THE credibility of Wednesday’s presidential, parliamentary and council elections is at stake due to several irregularities that took place before and during polling.
Reports from our news teams across the country indicated that thousands of would-be voters were turned away at several polling stations after their names were inexplicably not found in the contentious voters’ roll. More aspiring voters were turned away despite producing valid voter registration slips.
It is alarming, if not scandalous, that in a country that boasts of over a 90% literacy level there was a huge number of voters who needed assistance to cast their ballots. Some of those assisted to vote were known in the wards they voted in to be literate and were community leaders. It was also alarming that smaller towns had more polling stations than bigger towns and cities.
The mother of all scandals remains the failure by both the Registrar of Voters and the Zimbabwe Electoral Commission (Zec) to avail timeously the voters’ roll to contesting parties. Hard copies of the voters’ roll were only dispatched to political parties two days before elections. As of yesterday, not a single political party had had sight of the electronic voters’ roll.
Our laws demand that after voters’ registration, there should be voters’ inspection before an election takes place. This fundamental process was deliberately ignored and up to today no sagacious explanation has been proffered.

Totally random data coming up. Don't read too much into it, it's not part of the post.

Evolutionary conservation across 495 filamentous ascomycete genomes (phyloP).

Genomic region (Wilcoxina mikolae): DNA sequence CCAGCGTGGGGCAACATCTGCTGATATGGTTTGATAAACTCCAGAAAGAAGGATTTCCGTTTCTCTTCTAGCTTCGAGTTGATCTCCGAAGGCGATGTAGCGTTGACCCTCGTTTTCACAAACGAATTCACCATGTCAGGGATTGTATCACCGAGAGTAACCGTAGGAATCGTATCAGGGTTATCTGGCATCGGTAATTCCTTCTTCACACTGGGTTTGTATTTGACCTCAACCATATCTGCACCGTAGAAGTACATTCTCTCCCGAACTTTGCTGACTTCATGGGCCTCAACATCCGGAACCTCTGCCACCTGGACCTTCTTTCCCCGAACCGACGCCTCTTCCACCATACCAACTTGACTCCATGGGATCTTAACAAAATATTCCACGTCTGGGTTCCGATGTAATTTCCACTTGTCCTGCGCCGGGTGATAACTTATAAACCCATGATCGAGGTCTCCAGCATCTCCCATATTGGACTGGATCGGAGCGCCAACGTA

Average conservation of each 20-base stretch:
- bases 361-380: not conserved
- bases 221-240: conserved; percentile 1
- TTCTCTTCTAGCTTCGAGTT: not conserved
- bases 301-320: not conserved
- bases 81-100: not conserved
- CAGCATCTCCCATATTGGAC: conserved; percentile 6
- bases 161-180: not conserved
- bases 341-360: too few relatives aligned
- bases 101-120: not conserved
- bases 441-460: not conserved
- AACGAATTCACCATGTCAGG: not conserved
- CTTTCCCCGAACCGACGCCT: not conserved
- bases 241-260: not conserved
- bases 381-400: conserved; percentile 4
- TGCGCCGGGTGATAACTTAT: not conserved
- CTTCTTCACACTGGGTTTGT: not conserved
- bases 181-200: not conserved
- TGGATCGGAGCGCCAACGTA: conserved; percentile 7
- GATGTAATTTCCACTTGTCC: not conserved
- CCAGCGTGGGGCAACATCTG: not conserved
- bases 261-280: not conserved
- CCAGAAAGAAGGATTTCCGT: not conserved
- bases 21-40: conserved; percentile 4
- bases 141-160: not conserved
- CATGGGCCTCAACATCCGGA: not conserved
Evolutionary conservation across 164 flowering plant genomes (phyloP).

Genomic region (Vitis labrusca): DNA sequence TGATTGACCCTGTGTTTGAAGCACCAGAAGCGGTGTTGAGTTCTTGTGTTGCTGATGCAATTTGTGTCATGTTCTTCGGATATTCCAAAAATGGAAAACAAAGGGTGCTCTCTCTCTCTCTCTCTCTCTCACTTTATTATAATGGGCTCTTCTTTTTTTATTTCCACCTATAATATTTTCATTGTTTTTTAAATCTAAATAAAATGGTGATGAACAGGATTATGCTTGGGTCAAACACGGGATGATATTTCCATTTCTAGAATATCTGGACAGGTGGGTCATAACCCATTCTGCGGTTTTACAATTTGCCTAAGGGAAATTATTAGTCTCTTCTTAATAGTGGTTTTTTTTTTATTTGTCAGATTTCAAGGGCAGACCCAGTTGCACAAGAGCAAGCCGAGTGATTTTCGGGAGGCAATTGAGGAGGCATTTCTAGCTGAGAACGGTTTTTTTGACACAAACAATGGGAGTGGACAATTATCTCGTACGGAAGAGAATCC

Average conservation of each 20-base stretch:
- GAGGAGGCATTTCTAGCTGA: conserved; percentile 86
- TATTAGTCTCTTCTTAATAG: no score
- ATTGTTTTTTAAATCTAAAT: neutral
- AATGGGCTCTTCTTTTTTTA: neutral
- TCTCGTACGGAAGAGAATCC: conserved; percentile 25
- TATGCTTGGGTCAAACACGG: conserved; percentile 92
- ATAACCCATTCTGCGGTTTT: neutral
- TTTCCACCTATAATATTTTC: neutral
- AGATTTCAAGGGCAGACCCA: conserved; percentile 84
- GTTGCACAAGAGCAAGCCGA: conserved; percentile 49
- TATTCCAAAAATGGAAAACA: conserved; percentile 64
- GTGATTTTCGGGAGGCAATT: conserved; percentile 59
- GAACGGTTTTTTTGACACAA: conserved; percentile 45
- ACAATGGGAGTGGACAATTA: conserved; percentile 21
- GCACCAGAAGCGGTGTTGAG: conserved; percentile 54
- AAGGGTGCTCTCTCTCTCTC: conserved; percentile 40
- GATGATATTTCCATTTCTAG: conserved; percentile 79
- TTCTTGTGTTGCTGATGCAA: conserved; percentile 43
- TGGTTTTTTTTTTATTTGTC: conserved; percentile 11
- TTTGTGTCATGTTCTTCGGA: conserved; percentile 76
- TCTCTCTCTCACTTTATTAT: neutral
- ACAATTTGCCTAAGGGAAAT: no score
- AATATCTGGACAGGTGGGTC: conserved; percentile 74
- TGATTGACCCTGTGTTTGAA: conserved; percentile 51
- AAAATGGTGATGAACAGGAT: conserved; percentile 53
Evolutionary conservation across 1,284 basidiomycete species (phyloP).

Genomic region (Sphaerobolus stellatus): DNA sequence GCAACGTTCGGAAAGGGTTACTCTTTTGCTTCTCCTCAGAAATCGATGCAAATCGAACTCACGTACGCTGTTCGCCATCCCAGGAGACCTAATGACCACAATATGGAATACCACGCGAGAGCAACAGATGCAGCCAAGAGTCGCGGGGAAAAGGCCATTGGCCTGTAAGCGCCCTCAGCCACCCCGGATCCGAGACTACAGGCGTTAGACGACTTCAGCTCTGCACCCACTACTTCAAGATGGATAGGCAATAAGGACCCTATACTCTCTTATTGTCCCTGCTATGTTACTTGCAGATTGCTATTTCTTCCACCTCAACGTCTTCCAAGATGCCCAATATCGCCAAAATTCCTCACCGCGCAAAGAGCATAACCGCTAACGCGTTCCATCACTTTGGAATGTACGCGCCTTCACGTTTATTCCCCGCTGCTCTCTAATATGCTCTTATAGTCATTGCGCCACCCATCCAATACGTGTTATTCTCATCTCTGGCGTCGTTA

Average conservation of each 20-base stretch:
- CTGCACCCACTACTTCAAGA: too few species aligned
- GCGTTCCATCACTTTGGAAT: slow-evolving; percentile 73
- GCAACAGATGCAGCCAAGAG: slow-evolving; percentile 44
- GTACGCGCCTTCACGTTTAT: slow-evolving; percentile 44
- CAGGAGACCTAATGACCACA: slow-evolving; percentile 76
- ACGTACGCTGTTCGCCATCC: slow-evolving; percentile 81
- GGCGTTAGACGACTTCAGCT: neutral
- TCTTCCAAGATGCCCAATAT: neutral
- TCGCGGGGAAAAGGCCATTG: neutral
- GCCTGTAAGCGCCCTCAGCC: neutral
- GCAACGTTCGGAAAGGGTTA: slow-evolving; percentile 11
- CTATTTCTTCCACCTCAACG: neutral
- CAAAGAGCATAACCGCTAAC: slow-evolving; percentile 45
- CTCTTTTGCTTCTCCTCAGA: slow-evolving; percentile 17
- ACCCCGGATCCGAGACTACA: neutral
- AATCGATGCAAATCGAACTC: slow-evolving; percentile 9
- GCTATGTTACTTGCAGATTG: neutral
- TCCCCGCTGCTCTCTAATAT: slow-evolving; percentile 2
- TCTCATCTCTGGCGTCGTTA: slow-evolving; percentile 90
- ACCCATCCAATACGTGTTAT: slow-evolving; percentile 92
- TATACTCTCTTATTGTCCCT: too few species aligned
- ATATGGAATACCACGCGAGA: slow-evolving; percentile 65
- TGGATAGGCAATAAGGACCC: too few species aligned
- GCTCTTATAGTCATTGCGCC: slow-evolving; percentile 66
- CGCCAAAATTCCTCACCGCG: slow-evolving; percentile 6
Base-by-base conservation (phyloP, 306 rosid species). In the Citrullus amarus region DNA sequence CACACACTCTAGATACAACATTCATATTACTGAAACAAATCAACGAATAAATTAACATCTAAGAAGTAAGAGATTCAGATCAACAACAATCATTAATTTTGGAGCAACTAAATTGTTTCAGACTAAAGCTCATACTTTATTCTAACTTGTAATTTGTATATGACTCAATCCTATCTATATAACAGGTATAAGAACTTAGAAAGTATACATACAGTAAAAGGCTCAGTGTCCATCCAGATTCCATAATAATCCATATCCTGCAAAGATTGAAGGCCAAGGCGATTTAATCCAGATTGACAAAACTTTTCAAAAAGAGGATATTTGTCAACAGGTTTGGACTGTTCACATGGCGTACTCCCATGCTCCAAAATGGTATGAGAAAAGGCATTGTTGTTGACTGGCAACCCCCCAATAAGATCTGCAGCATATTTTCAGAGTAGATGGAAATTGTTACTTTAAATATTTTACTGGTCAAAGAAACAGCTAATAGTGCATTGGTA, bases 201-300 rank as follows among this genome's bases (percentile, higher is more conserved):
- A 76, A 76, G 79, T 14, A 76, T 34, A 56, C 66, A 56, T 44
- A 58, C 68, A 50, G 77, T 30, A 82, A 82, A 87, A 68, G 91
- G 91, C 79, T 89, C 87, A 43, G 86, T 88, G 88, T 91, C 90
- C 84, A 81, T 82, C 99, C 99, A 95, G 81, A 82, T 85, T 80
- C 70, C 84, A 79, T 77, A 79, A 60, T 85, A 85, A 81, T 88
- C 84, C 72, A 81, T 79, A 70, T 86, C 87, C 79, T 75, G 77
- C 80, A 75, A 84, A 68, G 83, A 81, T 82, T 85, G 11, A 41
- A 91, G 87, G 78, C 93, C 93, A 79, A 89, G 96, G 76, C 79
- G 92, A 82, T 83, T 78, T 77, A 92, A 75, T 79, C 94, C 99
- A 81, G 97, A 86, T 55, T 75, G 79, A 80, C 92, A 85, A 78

It will be difficult for anyone to conclude that the elections were credible, free and fair when voter inspection did not take place, when observers admit that the voters’ roll is not clean and that it was not forwarded to contesting parties way before the elections.
The voters’ roll is the key to any credible elections. If it is not clean, it gives room to allegations of rigging.
Presidential candidate Morgan Tsvangirai yesterday alleged massive rigging through the voters’ roll. He claimed that thousands of people failed to register and were disenfranchised; the voters’ roll was not delivered timeously as required by law; there was no proper inspection of the voters’ roll to verify authenticity, duplication of names on the roll and unauthorised movement of voters from their wards, leading to almost 40% of voters being turned away and disenfranchised.
We were left bewildered yesterday when the Sadc Electoral Commission Forum observer team made an admission that the voters’ roll was “not clean”, but went on to declare the elections “credible, free and fair”. Does peaceful conduct of an election ensure credibility, freeness and fairness?
We expect Zec to expeditiously look into the concerns of Tsvangirai and give the people of Zimbabwe comprehensive answers. Without looking into Tsvangirai’s allegations, who then can fault his declaration that the elections were sham, null and void?